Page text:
I hear you’re buying a synthesizer and an arpeggiator and are throwing your computer out the window because you want to make something real. You want to make a Yaz record.

I hear that you and your band have sold your guitars and bought turntables.

I hear that you and your band have sold your turntables and bought guitars.

I hear everybody that you know is more relevant than everybody that I know.

But have you seen my records?

It must be LCD’s best moment. Click on the image at the top to remind yourself.

The thrill of the track

26 October 2010

I had the good fortune last weekend to go track riding at Calshot in Hampshire – a 142m banked track in the former Sunderland Flying Boat hangar on Calshot Spit. For those who haven’t done it, track riding provides a unique thrill: you ride on a fixed wheel bike (without a freewheel) so if the wheels are going round, so are your legs; and the ends of the oval track are banked (45º at Calshot), which is intimidating until you get the hang of it. “Speed is your friend”, as the coach reminded us at the start. The results, once you get the hang of it, are an exhilarating aerobic ‘buzz’ from the continuous pedalling, and a real feeling of achievement as you get used to holding your line high up the side of the track.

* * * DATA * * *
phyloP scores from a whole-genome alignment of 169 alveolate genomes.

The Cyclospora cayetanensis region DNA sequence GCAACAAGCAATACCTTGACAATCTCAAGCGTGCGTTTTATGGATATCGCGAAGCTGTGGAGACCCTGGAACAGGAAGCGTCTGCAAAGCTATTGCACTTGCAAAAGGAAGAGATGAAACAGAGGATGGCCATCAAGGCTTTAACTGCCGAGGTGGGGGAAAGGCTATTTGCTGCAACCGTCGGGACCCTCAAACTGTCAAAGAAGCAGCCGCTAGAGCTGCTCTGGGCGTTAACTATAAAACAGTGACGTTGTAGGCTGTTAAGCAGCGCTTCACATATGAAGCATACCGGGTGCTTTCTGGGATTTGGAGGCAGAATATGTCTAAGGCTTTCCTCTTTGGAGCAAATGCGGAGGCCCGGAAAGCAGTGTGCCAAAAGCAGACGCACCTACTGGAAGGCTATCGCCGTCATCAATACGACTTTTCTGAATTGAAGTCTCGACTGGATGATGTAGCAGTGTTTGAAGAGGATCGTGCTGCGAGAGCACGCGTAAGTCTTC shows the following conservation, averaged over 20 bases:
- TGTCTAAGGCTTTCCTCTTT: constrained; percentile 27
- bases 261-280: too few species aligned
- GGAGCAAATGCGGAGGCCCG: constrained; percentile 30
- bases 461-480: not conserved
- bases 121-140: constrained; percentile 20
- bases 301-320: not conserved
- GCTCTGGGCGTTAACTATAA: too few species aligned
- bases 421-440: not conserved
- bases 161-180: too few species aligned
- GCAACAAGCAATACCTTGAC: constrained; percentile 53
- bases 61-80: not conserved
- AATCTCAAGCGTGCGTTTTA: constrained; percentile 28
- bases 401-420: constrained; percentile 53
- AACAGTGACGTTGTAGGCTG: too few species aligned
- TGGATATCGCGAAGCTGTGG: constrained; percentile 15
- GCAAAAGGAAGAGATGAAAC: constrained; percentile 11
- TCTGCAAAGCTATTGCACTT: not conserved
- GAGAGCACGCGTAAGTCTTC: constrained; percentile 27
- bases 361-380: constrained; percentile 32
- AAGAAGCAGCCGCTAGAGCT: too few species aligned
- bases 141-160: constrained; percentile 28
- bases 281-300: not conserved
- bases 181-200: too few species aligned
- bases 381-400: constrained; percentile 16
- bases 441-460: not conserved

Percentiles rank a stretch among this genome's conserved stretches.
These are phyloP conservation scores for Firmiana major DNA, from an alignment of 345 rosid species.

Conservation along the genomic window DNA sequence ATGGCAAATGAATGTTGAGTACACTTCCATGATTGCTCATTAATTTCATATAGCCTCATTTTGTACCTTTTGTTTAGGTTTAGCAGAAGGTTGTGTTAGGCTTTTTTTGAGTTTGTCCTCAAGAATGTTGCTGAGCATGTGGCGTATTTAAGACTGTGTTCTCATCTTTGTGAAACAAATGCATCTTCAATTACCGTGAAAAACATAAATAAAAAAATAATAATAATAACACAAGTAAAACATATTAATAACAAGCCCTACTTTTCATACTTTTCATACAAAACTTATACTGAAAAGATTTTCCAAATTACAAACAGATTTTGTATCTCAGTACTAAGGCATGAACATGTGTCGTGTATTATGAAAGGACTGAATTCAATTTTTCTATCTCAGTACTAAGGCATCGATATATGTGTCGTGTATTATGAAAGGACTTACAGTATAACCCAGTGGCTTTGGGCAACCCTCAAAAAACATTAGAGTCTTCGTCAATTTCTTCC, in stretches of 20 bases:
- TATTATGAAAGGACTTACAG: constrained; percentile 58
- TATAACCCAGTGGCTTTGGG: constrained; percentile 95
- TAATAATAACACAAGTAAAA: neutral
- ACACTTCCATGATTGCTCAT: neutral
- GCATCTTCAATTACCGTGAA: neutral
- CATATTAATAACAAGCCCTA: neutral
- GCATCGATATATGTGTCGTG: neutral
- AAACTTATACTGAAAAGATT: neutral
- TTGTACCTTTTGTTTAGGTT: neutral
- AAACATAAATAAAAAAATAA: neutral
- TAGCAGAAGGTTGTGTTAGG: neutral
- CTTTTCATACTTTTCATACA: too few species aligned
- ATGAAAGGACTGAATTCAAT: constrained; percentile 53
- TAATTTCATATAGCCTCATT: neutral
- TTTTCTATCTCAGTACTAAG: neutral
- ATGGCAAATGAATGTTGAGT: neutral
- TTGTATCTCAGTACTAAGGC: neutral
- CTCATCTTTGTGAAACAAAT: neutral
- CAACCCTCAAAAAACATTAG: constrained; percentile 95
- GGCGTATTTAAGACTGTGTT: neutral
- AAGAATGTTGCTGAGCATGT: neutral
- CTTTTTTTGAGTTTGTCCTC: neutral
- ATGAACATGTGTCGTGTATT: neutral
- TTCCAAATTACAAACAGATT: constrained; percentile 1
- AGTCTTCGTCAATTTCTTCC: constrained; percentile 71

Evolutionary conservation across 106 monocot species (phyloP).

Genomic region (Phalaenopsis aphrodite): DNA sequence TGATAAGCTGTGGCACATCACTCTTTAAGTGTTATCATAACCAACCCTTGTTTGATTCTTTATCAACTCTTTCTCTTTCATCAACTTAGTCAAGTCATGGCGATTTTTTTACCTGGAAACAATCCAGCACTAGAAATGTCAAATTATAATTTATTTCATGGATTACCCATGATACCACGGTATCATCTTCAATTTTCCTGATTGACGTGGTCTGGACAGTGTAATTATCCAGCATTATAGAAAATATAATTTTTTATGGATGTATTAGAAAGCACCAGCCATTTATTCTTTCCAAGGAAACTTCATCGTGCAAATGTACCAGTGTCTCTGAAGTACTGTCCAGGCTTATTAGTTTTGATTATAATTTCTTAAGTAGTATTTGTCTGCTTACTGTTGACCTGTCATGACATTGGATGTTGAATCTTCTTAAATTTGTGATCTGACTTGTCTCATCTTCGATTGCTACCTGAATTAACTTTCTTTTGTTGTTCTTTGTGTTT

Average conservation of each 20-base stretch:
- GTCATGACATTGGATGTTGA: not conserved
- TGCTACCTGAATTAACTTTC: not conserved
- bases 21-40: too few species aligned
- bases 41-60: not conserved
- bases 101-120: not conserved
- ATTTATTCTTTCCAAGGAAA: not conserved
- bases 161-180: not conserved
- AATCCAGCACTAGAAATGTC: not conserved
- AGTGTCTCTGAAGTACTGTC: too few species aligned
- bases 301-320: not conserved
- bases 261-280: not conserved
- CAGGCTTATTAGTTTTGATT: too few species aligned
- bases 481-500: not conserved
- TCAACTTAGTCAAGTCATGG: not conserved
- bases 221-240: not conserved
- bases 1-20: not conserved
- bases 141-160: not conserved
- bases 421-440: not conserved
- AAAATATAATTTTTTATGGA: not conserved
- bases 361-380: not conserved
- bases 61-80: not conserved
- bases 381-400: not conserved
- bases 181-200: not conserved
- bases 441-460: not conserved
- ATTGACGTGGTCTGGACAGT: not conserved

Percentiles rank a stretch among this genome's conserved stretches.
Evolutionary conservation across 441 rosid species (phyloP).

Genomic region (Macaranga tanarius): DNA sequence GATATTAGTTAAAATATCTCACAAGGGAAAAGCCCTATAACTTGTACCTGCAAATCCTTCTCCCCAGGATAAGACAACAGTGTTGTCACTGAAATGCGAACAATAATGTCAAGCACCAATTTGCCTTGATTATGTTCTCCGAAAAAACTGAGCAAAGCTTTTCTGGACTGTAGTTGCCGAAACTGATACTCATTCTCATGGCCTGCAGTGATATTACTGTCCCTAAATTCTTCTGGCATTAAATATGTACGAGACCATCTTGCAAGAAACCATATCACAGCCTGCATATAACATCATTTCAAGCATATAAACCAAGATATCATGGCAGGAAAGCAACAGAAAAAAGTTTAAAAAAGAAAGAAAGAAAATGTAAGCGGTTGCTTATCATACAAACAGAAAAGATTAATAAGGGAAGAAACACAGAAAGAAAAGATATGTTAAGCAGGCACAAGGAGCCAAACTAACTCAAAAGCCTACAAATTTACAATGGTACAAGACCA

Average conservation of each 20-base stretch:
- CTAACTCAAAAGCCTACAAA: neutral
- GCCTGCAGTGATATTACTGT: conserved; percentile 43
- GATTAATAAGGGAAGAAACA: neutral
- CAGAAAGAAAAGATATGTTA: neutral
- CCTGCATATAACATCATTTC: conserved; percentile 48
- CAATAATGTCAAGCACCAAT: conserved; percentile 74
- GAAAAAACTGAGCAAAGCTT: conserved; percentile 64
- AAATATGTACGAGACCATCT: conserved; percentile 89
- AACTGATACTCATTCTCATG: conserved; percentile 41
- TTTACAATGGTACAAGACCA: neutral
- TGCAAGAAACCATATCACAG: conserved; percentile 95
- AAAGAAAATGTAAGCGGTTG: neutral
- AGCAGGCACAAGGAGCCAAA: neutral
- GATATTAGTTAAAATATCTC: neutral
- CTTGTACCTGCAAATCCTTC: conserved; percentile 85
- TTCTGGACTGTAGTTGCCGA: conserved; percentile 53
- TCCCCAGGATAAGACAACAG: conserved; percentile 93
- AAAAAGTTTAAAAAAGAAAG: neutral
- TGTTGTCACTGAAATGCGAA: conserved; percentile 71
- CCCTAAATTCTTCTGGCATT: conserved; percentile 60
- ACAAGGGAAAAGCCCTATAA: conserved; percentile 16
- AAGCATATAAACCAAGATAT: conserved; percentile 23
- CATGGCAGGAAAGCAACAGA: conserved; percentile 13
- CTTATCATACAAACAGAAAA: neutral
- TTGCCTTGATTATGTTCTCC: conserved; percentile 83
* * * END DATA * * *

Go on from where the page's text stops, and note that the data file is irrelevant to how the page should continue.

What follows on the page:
One of the best descriptions of track riding is by Matt Seaton in The Escape Artist, on riding the outdoor track at Herne Hill in south London, although it ends with a dramatic crash. I’ve ridden at Herne Hill – it’s where I first tried track riding – and it is, sadly, in a poor state. The track is still in use but most of the buildings onsite are now shuttered up for safety reasons. It was used for the ‘Austerity Olympics’ in 1948 – the ‘make do’ Games which probably saved the Olympic movement from collapse after the Second World War – and has a long tradition of track riding. (The sports writer Richard Williams caught this well in a recent column).

The velodrome remains, until the 2012 Olympics, the only cycling track in London. The story of its decay is complex, but let me try to untangle it. The site is owned by the Dulwich Estate, a charity which owns 1,500 acres of Dulwich, and which bequeaths money to various schools and others in the area. Week-to-week events at the track have been managed by the cycle club VC Londres for some years, and it is still well-used, while Southwark Council has held the lease. Dulwich Estate has declined to renew the lease, although they say they are keen to see the track refurbished; it’s listed and the site is protected urban greenspace. (But the fact that their charitable objectives are all about disbursing income to their largely well-heeled beneficiaries can make people suspicious of their motives, as does the fact that they padlocked the site in a similar lease dispute in 2005.). Locals have launched a campaign to save the velodrome; it attracted 700 people to a meeting in Dulwich College earlier this month..

Breaking the logjam